Sacred-Texts Native American Navajo Index Previous Next
There was a man who, while playing the hoop game and the game of seven wooden dice, lost all his property, including a very good house. He also lost the beads that belonged to his niece. Because of this his others resolved to kill him. A necklace of mixed beads was hanging in the center of the house. The niece told her uncle he might wager that also. “All right, niece,” he replied, and took the white shell, the turquoise, the abalone, the coral, the jet; he took five of them off one by one. He also provided himself with specular iron ore, pollen of larkspur and of cat-tails. With these he walked away to the corn pits which were full. From these he took one ear each of the five colors. He patted these together until they were small. “Well, little mother,” he said to his niece, “they speak of killing me. It may be you and I will see each other again. Goodbye.”
Then he put a tree into the water with himself (inside of it). He floated in the tree down where the stream enters the Colorado River. He got out of the tree there and walked along the shore. He felt lonesome there. He planted the corn he had brought with him in the form of a cross, putting the seed in one by one. Each stalk had two ears projecting opposite each other. There were twelve stalks with two ears each.
I hear there were twelve stalks with ears opposite each other. I hear on Black Mountain there were ears projecting on either side. I hear the male deer I kill will like me.
He stayed there four years and then started to return to his home. After many days he got back, arriving early in the morning at his home which was called te’inεisk’it. He went to the corn storage pits, but they were entirely empty. He put four ears in them and blew on them four times. After that he went where his niece was sitting. They were having a famine. “Prepare food for me, my little mother,” he said to her. “There is none,” she replied. “Four days after you left the corn was all gone. I do not know how it happened.” She sat there crying. “I cannot cook food for you, my uncle.” “Go and get something,” he said again. “Do not say that, uncle, there is none, none.” When they had spoken to each other four times she went to the pits.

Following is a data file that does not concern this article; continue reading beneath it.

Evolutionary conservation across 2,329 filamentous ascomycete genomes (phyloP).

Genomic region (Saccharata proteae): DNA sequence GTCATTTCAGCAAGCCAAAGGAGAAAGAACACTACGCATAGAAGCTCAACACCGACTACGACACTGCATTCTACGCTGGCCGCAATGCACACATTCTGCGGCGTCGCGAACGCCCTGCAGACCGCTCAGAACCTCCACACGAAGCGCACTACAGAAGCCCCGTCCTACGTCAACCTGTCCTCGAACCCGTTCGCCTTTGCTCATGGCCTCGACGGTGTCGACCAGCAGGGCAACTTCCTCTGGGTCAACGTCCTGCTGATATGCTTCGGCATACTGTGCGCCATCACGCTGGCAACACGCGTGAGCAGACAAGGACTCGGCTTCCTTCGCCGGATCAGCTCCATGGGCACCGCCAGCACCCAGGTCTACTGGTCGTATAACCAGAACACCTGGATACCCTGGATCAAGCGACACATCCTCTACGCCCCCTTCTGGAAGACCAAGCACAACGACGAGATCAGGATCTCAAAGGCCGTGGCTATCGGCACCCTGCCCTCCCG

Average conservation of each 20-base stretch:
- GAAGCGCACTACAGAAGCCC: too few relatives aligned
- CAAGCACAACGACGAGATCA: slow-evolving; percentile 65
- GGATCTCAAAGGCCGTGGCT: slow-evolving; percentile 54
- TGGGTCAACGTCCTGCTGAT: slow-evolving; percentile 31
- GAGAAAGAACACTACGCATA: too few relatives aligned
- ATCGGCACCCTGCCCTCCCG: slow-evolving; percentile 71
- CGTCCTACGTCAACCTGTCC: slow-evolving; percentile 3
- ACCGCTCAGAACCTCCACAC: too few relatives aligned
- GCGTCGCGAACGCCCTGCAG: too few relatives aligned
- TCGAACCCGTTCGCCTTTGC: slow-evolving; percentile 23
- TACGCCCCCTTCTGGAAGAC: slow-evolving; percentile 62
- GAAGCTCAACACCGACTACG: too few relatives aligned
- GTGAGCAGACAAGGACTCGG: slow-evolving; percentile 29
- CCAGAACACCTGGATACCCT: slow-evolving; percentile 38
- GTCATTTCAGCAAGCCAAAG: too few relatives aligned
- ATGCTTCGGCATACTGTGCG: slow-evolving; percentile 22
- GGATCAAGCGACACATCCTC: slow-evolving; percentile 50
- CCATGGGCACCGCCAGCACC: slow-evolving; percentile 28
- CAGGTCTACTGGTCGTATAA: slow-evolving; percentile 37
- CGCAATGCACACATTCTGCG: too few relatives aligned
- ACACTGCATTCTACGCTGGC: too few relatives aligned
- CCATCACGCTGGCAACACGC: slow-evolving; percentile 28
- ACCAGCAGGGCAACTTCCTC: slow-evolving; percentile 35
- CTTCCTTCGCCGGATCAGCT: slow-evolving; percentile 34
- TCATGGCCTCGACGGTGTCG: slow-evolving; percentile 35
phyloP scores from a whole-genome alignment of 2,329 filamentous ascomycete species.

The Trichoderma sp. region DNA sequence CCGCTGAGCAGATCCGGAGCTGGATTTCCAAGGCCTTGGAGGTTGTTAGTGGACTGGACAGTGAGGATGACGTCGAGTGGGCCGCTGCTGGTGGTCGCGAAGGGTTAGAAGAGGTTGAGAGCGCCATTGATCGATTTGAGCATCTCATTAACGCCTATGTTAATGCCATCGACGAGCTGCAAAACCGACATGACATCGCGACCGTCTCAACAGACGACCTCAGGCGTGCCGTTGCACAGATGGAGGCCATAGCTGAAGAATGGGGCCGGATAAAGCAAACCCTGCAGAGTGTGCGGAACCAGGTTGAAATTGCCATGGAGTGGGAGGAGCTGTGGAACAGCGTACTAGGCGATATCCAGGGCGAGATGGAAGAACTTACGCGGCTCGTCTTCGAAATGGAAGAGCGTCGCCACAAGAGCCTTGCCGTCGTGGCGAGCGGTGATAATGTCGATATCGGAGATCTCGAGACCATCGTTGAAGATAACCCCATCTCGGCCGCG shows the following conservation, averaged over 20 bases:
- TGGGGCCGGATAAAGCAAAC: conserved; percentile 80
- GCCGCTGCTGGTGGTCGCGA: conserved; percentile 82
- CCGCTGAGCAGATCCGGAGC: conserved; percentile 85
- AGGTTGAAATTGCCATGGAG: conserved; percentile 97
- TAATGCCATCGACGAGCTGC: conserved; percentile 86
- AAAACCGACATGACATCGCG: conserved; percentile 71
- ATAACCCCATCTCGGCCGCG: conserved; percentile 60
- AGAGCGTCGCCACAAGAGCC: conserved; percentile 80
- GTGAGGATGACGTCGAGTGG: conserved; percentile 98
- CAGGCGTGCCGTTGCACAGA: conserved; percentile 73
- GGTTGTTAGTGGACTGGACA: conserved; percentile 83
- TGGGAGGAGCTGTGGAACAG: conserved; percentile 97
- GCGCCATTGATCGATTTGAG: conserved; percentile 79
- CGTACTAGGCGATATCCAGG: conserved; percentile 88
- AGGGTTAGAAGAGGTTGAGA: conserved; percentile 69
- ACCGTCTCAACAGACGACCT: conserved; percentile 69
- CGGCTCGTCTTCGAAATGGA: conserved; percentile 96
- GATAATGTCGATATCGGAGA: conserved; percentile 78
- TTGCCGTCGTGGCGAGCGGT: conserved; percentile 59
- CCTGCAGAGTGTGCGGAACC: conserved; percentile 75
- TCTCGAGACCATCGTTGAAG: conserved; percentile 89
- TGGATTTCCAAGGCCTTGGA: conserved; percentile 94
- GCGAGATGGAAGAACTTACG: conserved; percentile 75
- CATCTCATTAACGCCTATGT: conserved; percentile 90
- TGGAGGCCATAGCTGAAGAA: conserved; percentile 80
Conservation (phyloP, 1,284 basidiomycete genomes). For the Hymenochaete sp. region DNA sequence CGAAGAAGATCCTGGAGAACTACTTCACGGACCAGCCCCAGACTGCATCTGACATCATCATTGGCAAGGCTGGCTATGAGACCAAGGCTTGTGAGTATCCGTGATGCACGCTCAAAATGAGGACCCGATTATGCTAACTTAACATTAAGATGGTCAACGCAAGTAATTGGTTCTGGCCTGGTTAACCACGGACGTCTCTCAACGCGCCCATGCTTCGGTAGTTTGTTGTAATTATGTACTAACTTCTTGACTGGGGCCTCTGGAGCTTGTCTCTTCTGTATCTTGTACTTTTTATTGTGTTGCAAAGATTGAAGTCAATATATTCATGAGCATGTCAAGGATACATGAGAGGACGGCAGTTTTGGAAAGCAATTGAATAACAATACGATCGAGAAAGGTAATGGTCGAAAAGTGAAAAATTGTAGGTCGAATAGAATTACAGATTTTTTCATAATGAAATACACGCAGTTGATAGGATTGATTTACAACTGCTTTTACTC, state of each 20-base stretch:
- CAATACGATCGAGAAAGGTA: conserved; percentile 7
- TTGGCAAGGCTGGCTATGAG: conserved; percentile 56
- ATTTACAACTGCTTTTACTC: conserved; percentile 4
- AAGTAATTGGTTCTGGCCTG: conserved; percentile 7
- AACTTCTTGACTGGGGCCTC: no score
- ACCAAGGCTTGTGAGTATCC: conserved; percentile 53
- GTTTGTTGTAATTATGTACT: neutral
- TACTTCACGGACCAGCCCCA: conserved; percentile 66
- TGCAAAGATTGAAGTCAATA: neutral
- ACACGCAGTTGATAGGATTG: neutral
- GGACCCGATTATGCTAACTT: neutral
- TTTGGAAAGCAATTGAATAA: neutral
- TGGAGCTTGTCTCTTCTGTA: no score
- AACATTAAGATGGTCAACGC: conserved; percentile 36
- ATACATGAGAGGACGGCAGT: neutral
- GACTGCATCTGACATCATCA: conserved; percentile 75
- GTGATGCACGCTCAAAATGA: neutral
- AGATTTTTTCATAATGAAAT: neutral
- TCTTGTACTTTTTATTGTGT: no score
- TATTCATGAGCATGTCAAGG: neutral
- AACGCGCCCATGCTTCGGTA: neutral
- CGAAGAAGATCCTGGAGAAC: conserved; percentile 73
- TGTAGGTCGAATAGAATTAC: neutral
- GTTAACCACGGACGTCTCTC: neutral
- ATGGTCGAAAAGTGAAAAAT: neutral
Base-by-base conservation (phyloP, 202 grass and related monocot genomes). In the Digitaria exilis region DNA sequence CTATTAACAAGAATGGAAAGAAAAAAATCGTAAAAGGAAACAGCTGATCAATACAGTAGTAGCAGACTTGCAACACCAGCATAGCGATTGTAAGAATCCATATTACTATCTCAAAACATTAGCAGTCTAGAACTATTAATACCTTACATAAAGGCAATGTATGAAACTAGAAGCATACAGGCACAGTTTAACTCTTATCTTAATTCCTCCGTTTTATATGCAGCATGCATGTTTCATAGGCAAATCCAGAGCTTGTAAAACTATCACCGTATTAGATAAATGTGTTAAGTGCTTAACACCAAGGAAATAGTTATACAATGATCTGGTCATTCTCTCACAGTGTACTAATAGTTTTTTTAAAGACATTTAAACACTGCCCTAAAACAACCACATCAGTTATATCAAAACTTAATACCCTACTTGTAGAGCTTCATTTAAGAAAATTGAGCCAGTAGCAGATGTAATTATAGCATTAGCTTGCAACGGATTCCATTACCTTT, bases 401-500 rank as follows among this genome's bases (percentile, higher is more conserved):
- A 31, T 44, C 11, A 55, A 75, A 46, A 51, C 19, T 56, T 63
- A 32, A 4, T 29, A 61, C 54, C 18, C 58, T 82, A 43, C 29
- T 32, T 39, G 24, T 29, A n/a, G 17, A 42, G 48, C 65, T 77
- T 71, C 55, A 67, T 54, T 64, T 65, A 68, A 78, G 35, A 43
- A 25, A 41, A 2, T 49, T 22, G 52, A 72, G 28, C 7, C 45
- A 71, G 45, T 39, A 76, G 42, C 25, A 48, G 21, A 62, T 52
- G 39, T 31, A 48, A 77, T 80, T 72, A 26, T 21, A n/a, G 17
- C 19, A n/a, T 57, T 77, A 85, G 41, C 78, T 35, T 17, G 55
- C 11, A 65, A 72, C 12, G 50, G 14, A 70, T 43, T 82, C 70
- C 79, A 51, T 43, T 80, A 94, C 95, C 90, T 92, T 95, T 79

When she got there the pits were full. “Thanks, uncle,” she called as she ran back with the corn. The girl then ran to the men and told them her uncle had come and that the corn pits were full again.
“Welcome,” they said, when they came in and they they embraced him. “You are the only one, younger brother. In the future we will not p. 162 speak evil of you. Something has happened to the game animals. We hunt in vain.”
Wondering what had happened the returned brother hunted for days in vain. One day when he was hunting he went to the top of te’inεsgit. Below a cliff he saw a deer standing. He ran around and crept up where the deer had been, but it had vanished. He examined the ground, but the soil had not been disturbed. The next day he climbed the mountain again and there the deer stood again. This time he walked directly toward it trying to keep it in sight; but where it had been standing there was nothing but some deer dung. A little distance from where he stood there had been a spruce tree, but when he turned his head away and then looked in that direction again xactc’eyałti stood there. “What is it, grandchild?” he asked. “A deer which was standing right there has vanished,” he replied. “Have you white shell, grandson?” “I have them all, grandfather.” “My grandson has everything. We will do it,” xactc’eyałti said.